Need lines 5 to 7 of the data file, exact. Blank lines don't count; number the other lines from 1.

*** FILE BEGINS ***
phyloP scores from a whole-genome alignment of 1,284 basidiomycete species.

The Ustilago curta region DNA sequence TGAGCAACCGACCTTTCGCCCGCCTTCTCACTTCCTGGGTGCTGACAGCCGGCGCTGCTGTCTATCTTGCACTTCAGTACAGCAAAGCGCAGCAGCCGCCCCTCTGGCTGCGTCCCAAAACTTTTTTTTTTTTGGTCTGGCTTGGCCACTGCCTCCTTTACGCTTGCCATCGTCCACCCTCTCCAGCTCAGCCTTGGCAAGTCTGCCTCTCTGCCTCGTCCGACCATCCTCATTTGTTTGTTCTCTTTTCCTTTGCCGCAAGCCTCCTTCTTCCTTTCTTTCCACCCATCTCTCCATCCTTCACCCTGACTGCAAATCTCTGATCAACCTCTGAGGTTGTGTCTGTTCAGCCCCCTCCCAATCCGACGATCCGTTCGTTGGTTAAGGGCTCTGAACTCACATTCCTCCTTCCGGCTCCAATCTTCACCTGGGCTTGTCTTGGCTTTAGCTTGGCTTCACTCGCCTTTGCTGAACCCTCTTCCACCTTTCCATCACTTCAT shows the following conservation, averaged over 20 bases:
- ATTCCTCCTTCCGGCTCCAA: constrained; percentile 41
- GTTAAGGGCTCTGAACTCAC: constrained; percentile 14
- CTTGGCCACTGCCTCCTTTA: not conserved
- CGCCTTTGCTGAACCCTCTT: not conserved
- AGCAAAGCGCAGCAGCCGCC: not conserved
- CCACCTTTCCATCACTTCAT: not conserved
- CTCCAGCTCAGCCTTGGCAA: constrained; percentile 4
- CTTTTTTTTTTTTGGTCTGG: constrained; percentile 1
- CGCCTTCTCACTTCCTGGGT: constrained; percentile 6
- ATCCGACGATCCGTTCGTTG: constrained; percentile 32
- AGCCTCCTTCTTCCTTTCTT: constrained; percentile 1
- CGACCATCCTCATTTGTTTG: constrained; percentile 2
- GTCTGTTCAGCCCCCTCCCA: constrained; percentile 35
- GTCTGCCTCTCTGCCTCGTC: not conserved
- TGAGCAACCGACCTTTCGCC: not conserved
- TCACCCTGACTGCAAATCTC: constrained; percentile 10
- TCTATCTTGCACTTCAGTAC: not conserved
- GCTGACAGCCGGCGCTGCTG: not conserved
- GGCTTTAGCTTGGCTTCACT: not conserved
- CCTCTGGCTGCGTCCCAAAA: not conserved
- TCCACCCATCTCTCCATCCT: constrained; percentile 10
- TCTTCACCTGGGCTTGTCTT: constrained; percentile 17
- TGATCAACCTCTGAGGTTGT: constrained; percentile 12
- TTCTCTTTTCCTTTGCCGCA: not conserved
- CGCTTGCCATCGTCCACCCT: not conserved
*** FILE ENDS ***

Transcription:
- CTTGGCCACTGCCTCCTTTA: not conserved
- CGCCTTTGCTGAACCCTCTT: not conserved
- AGCAAAGCGCAGCAGCCGCC: not conserved